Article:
Comparative Women's Studies Goals and Objectives
The Comparative Women’s Studies major is characterized
by a flexible, faculty-monitored interdisciplinary plan of
study designed to meet the needs of individual students. It
aims to expose students to a substantial body of knowledge
about the social construction of gender in various cultural
contexts from a variety of disciplinary perspectives. It also
provides students with the analytical tools for understanding
the lives and experiences of women in various cultural contexts.
While providing conceptual models for a comparative
analysis of the situation of women globally, especially women
of African descent, the Comparative Women’s Studies major
provides opportunities to analyze the hierarchies of race,
class and gender. The Department also exposes students to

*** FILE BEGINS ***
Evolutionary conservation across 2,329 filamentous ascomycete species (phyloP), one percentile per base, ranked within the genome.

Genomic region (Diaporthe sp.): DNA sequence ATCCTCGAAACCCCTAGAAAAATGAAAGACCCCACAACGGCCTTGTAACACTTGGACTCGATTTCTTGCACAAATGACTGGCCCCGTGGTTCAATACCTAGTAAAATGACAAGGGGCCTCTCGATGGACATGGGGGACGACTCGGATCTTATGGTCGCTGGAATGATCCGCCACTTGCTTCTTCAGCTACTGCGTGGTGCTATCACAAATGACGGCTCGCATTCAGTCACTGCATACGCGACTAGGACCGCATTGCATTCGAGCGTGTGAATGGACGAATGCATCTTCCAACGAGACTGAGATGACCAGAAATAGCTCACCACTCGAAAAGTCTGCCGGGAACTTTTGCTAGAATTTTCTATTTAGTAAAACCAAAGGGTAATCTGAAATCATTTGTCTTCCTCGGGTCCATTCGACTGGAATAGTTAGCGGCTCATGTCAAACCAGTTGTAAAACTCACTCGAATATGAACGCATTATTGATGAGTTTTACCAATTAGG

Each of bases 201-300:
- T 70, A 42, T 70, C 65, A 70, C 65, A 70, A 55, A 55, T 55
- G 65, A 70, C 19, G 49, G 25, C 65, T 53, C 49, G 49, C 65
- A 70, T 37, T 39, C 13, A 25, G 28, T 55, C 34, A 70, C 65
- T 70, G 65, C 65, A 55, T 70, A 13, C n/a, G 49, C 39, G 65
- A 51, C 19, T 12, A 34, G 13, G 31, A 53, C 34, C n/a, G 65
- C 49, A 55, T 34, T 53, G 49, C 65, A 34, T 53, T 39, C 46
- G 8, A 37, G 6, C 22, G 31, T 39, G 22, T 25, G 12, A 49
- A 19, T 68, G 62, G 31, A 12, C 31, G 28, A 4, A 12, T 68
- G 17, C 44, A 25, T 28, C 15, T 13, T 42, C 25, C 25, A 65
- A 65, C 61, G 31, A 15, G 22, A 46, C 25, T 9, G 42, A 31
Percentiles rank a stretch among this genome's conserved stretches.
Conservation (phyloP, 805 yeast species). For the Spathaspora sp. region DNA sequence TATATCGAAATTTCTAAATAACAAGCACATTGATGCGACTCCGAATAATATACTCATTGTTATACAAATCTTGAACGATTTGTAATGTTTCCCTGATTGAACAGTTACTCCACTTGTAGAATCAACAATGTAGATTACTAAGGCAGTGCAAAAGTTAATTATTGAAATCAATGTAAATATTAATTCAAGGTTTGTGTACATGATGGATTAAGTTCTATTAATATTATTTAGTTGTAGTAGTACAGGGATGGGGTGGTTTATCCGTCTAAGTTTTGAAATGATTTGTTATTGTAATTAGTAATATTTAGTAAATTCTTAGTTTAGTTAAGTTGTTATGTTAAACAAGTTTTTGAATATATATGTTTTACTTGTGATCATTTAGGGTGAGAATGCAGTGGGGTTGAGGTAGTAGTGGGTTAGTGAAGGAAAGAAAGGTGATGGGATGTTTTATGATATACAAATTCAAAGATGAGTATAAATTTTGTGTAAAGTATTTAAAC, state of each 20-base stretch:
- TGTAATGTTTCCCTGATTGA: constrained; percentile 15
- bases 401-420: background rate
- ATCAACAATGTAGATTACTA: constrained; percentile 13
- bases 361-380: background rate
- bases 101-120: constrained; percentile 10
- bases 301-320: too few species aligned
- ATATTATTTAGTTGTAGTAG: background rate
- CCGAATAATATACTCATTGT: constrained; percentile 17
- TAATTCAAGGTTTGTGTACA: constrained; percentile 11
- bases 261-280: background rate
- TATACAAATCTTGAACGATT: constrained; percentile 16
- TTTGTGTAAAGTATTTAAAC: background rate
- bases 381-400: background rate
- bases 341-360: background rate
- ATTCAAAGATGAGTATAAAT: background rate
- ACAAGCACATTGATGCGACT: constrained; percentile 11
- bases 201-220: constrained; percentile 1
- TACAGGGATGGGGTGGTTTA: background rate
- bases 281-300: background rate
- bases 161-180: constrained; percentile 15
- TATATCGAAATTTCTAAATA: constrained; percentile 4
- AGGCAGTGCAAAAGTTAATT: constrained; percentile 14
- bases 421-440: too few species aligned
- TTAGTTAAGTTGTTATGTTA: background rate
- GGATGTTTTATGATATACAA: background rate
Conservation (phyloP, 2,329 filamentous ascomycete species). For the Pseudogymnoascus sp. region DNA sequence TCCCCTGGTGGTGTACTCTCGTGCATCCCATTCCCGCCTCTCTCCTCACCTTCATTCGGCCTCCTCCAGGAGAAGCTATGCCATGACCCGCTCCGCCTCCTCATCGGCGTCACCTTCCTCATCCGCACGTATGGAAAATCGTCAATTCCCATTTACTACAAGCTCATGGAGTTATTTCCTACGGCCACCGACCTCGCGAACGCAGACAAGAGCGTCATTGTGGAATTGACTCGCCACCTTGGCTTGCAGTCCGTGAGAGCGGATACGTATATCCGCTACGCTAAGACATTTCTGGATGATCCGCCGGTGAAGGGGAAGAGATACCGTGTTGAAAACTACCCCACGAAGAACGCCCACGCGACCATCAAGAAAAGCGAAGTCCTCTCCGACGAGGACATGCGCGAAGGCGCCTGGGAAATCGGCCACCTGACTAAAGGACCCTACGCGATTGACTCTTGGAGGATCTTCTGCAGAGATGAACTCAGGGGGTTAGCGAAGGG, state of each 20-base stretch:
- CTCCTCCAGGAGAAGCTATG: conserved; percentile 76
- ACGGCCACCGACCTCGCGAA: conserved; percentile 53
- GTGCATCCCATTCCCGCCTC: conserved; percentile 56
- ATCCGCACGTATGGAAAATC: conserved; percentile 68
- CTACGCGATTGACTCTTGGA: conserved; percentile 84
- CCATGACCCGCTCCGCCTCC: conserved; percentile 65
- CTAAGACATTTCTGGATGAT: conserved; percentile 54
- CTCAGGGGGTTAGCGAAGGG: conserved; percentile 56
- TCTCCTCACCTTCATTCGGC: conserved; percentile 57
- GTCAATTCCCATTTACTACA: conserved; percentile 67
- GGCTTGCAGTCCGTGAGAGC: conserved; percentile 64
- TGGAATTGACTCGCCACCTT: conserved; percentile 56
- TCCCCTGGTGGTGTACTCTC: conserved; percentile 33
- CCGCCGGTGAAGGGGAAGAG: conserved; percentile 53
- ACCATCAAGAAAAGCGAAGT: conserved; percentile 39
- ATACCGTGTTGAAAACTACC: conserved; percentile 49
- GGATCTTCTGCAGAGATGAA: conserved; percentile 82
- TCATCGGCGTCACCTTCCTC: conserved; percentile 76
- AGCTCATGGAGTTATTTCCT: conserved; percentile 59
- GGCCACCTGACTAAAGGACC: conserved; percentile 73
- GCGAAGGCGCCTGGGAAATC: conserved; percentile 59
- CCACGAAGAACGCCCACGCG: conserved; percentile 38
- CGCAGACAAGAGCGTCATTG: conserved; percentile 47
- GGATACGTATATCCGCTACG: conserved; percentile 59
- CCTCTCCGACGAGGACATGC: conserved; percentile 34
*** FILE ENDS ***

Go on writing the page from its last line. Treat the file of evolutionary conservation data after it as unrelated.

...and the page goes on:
feminist critiques of traditional scholarship in the disciplines
and masculine biases in the history of the acquisition of
knowledge. The Comparative Women’s Studies offerings
provide the critical skills and background for students preparing
for graduate study as well as professional careers.
Upon completion of the Comparative Women’s Studies
major, the student will be able to:
- analyze in a systematic manner the situation of women
in our own and other cultures from a variety of disciplinary
- analyze the ways in which gender, race, ethnicity, class,
and sexuality construct the social, cultural, and biological
experience of both men and women in all societies.
- recognize the masculine bias in the history of knowledge.
- research women’s experiences in an unbiased manner.
- analyze images of women in literary texts, the media, and
the arts, and explore relationships between these images
and societal attitudes toward women.